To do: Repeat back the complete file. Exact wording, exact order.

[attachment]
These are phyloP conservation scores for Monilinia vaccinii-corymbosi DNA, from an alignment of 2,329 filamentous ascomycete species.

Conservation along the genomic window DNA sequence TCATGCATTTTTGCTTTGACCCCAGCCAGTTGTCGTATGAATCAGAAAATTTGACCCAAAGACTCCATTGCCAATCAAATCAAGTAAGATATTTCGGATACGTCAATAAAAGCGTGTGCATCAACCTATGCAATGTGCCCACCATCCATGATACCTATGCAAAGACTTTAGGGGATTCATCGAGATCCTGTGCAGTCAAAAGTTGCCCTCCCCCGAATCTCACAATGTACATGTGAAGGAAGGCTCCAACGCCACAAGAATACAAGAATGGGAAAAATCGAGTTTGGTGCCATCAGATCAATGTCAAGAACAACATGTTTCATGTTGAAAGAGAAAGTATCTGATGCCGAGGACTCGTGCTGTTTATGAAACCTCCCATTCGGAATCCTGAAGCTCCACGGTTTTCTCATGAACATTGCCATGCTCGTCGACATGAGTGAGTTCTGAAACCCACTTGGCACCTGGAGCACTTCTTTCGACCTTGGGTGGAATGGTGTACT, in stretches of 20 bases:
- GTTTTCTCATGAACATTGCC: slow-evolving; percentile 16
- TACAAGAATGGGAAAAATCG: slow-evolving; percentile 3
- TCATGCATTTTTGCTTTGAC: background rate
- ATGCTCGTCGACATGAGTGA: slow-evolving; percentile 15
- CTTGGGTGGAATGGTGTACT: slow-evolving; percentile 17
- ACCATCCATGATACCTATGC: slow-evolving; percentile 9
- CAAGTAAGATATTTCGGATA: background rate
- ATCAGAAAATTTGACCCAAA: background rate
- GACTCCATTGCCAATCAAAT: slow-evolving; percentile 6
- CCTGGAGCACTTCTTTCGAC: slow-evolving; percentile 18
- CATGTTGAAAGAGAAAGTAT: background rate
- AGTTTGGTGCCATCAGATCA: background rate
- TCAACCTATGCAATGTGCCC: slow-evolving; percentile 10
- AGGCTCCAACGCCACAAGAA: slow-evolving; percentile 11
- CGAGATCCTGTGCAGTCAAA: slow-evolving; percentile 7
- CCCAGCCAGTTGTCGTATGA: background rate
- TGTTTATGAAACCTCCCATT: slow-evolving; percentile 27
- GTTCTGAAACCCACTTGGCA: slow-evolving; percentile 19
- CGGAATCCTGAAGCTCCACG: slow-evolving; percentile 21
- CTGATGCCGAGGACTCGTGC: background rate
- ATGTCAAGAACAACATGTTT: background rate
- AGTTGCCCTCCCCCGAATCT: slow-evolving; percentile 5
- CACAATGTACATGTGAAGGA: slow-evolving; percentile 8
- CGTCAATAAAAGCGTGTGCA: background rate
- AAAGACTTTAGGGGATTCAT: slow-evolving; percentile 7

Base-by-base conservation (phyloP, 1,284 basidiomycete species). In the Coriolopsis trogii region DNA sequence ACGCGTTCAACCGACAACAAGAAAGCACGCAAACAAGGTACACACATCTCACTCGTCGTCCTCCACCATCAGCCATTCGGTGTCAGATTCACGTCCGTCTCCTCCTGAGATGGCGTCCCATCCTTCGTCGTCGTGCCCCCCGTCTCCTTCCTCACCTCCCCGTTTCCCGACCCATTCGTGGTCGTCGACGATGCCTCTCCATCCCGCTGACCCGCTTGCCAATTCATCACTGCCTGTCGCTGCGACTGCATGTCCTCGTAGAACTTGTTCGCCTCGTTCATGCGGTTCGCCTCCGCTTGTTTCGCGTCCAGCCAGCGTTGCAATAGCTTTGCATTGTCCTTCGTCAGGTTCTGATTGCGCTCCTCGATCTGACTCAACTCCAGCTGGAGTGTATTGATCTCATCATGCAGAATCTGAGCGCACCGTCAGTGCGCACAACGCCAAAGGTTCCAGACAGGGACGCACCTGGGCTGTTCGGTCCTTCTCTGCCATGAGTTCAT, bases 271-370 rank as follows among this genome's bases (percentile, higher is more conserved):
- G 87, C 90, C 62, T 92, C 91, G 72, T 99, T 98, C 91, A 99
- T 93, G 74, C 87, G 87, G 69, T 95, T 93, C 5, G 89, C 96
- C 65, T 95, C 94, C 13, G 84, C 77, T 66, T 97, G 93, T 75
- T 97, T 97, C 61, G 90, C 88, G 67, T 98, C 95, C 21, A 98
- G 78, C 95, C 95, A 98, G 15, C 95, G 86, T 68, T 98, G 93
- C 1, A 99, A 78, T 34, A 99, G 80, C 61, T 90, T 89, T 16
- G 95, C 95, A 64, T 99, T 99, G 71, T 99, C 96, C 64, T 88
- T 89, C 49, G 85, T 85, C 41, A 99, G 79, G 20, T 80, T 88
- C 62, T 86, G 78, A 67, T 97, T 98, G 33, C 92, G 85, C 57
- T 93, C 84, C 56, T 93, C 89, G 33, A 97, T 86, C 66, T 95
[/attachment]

These are phyloP conservation scores for Monilinia vaccinii-corymbosi DNA, from an alignment of 2,329 filamentous ascomycete species.

Conservation along the genomic window DNA sequence TCATGCATTTTTGCTTTGACCCCAGCCAGTTGTCGTATGAATCAGAAAATTTGACCCAAAGACTCCATTGCCAATCAAATCAAGTAAGATATTTCGGATACGTCAATAAAAGCGTGTGCATCAACCTATGCAATGTGCCCACCATCCATGATACCTATGCAAAGACTTTAGGGGATTCATCGAGATCCTGTGCAGTCAAAAGTTGCCCTCCCCCGAATCTCACAATGTACATGTGAAGGAAGGCTCCAACGCCACAAGAATACAAGAATGGGAAAAATCGAGTTTGGTGCCATCAGATCAATGTCAAGAACAACATGTTTCATGTTGAAAGAGAAAGTATCTGATGCCGAGGACTCGTGCTGTTTATGAAACCTCCCATTCGGAATCCTGAAGCTCCACGGTTTTCTCATGAACATTGCCATGCTCGTCGACATGAGTGAGTTCTGAAACCCACTTGGCACCTGGAGCACTTCTTTCGACCTTGGGTGGAATGGTGTACT, in stretches of 20 bases:
- GTTTTCTCATGAACATTGCC: slow-evolving; percentile 16
- TACAAGAATGGGAAAAATCG: slow-evolving; percentile 3
- TCATGCATTTTTGCTTTGAC: background rate
- ATGCTCGTCGACATGAGTGA: slow-evolving; percentile 15
- CTTGGGTGGAATGGTGTACT: slow-evolving; percentile 17
- ACCATCCATGATACCTATGC: slow-evolving; percentile 9
- CAAGTAAGATATTTCGGATA: background rate
- ATCAGAAAATTTGACCCAAA: background rate
- GACTCCATTGCCAATCAAAT: slow-evolving; percentile 6
- CCTGGAGCACTTCTTTCGAC: slow-evolving; percentile 18
- CATGTTGAAAGAGAAAGTAT: background rate
- AGTTTGGTGCCATCAGATCA: background rate
- TCAACCTATGCAATGTGCCC: slow-evolving; percentile 10
- AGGCTCCAACGCCACAAGAA: slow-evolving; percentile 11
- CGAGATCCTGTGCAGTCAAA: slow-evolving; percentile 7
- CCCAGCCAGTTGTCGTATGA: background rate
- TGTTTATGAAACCTCCCATT: slow-evolving; percentile 27
- GTTCTGAAACCCACTTGGCA: slow-evolving; percentile 19
- CGGAATCCTGAAGCTCCACG: slow-evolving; percentile 21
- CTGATGCCGAGGACTCGTGC: background rate
- ATGTCAAGAACAACATGTTT: background rate
- AGTTGCCCTCCCCCGAATCT: slow-evolving; percentile 5
- CACAATGTACATGTGAAGGA: slow-evolving; percentile 8
- CGTCAATAAAAGCGTGTGCA: background rate
- AAAGACTTTAGGGGATTCAT: slow-evolving; percentile 7

Base-by-base conservation (phyloP, 1,284 basidiomycete species). In the Coriolopsis trogii region DNA sequence ACGCGTTCAACCGACAACAAGAAAGCACGCAAACAAGGTACACACATCTCACTCGTCGTCCTCCACCATCAGCCATTCGGTGTCAGATTCACGTCCGTCTCCTCCTGAGATGGCGTCCCATCCTTCGTCGTCGTGCCCCCCGTCTCCTTCCTCACCTCCCCGTTTCCCGACCCATTCGTGGTCGTCGACGATGCCTCTCCATCCCGCTGACCCGCTTGCCAATTCATCACTGCCTGTCGCTGCGACTGCATGTCCTCGTAGAACTTGTTCGCCTCGTTCATGCGGTTCGCCTCCGCTTGTTTCGCGTCCAGCCAGCGTTGCAATAGCTTTGCATTGTCCTTCGTCAGGTTCTGATTGCGCTCCTCGATCTGACTCAACTCCAGCTGGAGTGTATTGATCTCATCATGCAGAATCTGAGCGCACCGTCAGTGCGCACAACGCCAAAGGTTCCAGACAGGGACGCACCTGGGCTGTTCGGTCCTTCTCTGCCATGAGTTCAT, bases 271-370 rank as follows among this genome's bases (percentile, higher is more conserved):
- G 87, C 90, C 62, T 92, C 91, G 72, T 99, T 98, C 91, A 99
- T 93, G 74, C 87, G 87, G 69, T 95, T 93, C 5, G 89, C 96
- C 65, T 95, C 94, C 13, G 84, C 77, T 66, T 97, G 93, T 75
- T 97, T 97, C 61, G 90, C 88, G 67, T 98, C 95, C 21, A 98
- G 78, C 95, C 95, A 98, G 15, C 95, G 86, T 68, T 98, G 93
- C 1, A 99, A 78, T 34, A 99, G 80, C 61, T 90, T 89, T 16
- G 95, C 95, A 64, T 99, T 99, G 71, T 99, C 96, C 64, T 88
- T 89, C 49, G 85, T 85, C 41, A 99, G 79, G 20, T 80, T 88
- C 62, T 86, G 78, A 67, T 97, T 98, G 33, C 92, G 85, C 57
- T 93, C 84, C 56, T 93, C 89, G 33, A 97, T 86, C 66, T 95